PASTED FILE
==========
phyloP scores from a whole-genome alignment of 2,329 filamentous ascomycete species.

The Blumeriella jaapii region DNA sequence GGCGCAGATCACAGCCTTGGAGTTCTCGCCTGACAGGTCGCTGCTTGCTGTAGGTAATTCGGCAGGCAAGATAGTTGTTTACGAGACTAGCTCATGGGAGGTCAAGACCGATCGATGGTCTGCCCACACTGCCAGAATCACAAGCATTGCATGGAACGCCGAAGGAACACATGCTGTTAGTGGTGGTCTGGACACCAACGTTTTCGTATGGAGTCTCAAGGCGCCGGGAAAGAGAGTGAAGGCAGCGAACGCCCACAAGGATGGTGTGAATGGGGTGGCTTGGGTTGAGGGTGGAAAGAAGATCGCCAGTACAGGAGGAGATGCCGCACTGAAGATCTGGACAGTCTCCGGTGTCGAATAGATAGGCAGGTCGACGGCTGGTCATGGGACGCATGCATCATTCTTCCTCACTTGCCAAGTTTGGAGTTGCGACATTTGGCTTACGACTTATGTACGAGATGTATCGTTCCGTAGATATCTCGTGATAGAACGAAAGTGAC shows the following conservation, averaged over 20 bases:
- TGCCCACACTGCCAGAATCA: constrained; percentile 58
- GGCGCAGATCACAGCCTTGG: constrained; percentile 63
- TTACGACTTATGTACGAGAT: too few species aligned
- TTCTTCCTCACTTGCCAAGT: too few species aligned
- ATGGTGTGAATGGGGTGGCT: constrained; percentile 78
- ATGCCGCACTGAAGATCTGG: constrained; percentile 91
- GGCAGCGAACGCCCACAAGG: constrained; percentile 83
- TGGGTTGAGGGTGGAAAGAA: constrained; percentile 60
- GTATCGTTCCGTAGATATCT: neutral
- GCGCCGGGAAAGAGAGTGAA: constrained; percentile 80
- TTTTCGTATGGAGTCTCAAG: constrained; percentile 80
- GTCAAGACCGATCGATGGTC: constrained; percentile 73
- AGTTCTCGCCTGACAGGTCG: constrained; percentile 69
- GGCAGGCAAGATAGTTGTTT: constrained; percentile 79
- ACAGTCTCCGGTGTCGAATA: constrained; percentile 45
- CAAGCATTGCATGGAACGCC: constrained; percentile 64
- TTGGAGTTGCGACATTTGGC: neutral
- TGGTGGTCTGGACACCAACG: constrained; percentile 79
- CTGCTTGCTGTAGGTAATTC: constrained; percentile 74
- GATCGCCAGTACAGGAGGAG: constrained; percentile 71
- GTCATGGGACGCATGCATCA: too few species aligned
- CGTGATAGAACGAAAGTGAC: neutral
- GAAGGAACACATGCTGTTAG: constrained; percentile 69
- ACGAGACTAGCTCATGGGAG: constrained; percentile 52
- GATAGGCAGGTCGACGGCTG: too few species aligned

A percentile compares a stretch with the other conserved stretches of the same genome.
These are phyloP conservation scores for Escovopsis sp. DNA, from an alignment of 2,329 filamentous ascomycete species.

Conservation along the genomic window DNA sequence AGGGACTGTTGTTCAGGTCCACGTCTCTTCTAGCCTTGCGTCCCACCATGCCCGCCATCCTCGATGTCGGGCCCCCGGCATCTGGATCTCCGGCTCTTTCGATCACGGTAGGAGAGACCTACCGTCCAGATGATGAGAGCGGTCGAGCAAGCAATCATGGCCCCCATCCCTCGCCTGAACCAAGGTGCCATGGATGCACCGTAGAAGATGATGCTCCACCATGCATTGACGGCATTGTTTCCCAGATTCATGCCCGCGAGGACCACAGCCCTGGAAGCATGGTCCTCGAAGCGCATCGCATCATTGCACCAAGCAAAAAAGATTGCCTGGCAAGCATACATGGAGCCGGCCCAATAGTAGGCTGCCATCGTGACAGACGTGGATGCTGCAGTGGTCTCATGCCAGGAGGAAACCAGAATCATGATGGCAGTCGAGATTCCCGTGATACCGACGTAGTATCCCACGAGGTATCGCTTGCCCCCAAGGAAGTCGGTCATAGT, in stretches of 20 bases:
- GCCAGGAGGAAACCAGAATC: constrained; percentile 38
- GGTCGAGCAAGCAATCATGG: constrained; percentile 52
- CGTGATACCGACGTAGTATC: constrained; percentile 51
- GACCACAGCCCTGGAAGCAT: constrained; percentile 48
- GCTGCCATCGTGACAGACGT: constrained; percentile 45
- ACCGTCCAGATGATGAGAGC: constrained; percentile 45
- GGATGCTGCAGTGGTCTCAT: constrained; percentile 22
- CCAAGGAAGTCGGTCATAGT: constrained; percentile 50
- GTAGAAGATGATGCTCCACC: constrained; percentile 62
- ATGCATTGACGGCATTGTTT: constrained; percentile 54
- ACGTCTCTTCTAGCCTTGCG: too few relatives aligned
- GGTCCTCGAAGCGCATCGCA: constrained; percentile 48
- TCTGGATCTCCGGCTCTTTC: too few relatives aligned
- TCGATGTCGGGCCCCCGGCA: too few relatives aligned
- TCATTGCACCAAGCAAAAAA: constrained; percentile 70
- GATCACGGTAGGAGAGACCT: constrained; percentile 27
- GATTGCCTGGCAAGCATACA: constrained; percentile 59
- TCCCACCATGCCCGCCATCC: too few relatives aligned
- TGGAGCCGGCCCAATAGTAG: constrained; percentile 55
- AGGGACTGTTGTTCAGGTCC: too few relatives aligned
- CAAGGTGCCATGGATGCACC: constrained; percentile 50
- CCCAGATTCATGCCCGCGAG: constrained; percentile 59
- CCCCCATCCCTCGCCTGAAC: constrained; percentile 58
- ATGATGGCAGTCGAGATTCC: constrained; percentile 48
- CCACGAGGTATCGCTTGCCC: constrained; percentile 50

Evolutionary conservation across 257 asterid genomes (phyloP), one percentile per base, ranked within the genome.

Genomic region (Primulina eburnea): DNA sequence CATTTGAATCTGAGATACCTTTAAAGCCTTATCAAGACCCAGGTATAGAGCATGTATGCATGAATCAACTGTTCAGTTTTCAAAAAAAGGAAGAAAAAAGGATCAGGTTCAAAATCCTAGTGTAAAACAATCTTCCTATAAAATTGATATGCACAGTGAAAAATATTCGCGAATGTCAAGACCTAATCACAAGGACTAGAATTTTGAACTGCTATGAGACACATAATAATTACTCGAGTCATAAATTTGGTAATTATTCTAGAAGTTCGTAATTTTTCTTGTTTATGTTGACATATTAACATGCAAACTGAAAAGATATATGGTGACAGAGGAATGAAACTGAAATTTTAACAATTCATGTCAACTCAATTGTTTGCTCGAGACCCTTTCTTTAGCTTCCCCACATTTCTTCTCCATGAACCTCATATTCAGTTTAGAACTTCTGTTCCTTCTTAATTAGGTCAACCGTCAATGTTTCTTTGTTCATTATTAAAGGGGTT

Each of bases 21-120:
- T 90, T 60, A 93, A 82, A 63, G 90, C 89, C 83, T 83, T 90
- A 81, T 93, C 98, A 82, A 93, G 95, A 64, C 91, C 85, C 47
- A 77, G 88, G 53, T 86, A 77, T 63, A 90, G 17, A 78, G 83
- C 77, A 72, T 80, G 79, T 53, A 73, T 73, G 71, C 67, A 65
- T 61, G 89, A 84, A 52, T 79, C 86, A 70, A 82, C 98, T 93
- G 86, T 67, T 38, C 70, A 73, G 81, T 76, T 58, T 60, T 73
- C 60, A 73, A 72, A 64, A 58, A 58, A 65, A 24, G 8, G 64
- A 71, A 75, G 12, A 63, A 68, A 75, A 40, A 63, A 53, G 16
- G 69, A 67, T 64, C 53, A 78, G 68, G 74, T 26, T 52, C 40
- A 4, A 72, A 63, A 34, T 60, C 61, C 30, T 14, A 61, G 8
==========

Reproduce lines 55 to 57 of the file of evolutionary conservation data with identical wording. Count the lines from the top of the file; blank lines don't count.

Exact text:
- CCACGAGGTATCGCTTGCCC: constrained; percentile 50

Evolutionary conservation across 257 asterid genomes (phyloP), one percentile per base, ranked within the genome.

Genomic region (Primulina eburnea): DNA sequence CATTTGAATCTGAGATACCTTTAAAGCCTTATCAAGACCCAGGTATAGAGCATGTATGCATGAATCAACTGTTCAGTTTTCAAAAAAAGGAAGAAAAAAGGATCAGGTTCAAAATCCTAGTGTAAAACAATCTTCCTATAAAATTGATATGCACAGTGAAAAATATTCGCGAATGTCAAGACCTAATCACAAGGACTAGAATTTTGAACTGCTATGAGACACATAATAATTACTCGAGTCATAAATTTGGTAATTATTCTAGAAGTTCGTAATTTTTCTTGTTTATGTTGACATATTAACATGCAAACTGAAAAGATATATGGTGACAGAGGAATGAAACTGAAATTTTAACAATTCATGTCAACTCAATTGTTTGCTCGAGACCCTTTCTTTAGCTTCCCCACATTTCTTCTCCATGAACCTCATATTCAGTTTAGAACTTCTGTTCCTTCTTAATTAGGTCAACCGTCAATGTTTCTTTGTTCATTATTAAAGGGGTT